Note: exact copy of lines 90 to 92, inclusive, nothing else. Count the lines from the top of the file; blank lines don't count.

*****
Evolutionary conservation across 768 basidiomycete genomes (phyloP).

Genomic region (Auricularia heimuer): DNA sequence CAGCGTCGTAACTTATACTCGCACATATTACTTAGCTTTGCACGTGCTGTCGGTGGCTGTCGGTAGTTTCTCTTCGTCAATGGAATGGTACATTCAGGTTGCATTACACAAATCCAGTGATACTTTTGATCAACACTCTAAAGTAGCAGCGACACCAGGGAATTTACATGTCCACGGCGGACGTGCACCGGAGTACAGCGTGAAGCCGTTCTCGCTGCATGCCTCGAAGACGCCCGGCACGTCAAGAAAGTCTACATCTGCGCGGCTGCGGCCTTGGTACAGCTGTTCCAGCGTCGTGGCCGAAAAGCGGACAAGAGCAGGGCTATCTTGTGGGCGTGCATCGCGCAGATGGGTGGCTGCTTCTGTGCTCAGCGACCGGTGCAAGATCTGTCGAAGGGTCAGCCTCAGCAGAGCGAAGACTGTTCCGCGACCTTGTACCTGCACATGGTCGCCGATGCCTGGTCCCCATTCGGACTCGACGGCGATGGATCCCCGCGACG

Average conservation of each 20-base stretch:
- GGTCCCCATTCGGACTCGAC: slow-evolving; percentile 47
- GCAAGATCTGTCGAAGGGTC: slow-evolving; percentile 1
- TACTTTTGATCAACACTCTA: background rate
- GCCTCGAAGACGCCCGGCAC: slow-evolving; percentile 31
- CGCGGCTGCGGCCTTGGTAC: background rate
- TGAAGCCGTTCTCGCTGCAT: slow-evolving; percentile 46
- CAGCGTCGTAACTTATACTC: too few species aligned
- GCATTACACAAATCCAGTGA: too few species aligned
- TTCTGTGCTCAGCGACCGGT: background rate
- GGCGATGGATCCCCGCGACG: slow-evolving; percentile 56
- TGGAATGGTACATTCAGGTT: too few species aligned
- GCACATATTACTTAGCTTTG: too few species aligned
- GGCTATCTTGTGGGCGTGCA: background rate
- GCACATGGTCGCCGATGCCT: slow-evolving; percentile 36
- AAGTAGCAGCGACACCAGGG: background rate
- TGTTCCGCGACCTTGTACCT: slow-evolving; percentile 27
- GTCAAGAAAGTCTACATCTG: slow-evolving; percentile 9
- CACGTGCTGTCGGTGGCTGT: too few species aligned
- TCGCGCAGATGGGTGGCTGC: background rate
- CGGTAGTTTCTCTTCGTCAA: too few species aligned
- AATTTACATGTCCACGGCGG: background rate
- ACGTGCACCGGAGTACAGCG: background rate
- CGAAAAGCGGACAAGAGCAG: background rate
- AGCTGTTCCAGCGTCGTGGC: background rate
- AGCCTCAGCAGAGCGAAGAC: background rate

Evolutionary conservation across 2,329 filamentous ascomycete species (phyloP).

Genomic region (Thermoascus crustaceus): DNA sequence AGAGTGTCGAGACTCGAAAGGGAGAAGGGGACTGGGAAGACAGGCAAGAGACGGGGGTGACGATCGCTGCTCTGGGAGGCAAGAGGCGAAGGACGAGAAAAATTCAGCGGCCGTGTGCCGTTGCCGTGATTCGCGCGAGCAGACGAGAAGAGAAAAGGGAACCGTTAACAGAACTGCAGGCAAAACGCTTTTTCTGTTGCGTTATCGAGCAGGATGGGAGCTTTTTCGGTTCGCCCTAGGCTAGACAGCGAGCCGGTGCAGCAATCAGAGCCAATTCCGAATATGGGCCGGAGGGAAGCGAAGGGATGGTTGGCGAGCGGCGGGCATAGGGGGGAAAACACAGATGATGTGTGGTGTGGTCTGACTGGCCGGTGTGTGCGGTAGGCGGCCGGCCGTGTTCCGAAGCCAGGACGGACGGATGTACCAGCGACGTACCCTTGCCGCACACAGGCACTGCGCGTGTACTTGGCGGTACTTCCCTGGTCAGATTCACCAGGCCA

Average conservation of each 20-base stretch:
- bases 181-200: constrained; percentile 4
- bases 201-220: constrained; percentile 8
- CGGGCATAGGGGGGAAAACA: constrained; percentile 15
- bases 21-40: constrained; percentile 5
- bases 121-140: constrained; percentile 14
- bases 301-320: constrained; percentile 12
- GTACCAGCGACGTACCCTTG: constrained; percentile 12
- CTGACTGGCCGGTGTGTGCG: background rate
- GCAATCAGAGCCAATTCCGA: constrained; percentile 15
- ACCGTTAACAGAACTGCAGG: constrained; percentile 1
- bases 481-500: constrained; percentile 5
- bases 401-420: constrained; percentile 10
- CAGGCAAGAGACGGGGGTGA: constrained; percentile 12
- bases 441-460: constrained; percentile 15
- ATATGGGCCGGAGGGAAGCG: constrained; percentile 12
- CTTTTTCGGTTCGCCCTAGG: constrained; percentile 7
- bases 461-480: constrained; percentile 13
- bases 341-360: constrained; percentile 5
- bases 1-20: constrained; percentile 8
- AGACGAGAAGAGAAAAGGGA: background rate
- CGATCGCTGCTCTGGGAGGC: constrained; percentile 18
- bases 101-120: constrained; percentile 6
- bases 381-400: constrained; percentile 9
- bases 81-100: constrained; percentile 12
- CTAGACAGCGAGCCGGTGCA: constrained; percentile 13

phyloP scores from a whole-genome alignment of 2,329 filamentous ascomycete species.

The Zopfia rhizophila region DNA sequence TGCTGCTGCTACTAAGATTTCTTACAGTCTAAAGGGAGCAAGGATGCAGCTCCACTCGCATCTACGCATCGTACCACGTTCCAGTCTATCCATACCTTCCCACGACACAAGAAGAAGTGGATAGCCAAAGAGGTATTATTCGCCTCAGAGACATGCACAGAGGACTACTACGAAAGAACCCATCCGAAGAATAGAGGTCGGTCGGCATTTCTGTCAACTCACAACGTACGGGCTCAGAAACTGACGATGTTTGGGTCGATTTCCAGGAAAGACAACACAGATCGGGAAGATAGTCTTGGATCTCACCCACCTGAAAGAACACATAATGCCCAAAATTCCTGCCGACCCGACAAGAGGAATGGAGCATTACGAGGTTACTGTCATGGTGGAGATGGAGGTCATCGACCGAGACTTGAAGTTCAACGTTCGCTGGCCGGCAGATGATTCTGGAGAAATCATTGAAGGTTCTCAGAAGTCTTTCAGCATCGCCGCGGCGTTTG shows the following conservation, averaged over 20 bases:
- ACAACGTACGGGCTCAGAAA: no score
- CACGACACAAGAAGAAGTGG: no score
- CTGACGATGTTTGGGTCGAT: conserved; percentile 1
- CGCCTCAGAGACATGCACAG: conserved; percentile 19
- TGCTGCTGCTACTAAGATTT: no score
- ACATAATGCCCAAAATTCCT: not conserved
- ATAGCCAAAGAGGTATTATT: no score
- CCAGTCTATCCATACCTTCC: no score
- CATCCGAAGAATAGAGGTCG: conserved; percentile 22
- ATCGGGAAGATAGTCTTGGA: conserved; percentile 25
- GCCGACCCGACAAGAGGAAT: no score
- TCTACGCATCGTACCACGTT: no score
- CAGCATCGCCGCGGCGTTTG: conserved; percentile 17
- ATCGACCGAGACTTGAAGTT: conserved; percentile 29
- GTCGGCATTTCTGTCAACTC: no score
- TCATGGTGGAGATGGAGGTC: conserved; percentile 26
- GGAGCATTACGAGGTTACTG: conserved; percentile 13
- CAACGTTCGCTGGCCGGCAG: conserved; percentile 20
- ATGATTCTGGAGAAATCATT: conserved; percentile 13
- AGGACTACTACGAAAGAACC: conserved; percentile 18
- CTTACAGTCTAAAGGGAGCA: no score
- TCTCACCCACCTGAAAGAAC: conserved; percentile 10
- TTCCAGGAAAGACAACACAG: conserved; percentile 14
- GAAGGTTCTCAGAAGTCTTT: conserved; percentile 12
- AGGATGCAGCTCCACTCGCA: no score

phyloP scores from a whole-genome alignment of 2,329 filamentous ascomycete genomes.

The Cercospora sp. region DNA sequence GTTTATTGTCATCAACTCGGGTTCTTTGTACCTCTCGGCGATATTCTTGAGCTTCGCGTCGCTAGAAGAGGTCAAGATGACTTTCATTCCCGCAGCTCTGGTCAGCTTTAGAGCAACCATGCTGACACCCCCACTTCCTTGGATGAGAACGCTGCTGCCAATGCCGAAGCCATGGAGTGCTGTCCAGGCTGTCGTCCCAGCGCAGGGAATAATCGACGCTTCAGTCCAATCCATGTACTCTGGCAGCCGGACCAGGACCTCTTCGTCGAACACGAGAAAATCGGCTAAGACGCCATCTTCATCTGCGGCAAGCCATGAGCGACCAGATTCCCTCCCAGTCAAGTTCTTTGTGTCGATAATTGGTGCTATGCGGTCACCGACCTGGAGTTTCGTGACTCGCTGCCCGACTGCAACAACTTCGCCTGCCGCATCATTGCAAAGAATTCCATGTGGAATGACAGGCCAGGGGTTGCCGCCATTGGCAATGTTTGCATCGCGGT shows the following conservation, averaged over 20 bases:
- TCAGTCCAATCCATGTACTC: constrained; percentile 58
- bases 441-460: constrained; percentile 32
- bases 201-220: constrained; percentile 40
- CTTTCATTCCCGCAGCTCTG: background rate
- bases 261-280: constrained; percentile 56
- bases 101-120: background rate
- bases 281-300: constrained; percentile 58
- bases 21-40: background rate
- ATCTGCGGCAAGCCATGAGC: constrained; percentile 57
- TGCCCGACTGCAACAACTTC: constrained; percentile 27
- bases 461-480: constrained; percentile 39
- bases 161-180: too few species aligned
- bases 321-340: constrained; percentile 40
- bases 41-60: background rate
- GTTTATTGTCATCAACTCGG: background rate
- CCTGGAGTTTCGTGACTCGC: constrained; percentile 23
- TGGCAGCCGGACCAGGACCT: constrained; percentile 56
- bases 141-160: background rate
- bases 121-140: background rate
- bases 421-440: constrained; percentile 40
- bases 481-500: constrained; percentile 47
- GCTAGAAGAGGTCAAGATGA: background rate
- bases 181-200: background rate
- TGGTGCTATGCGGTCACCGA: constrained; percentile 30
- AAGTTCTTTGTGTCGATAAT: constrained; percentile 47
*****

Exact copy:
- bases 261-280: constrained; percentile 56
- bases 101-120: background rate
- bases 281-300: constrained; percentile 58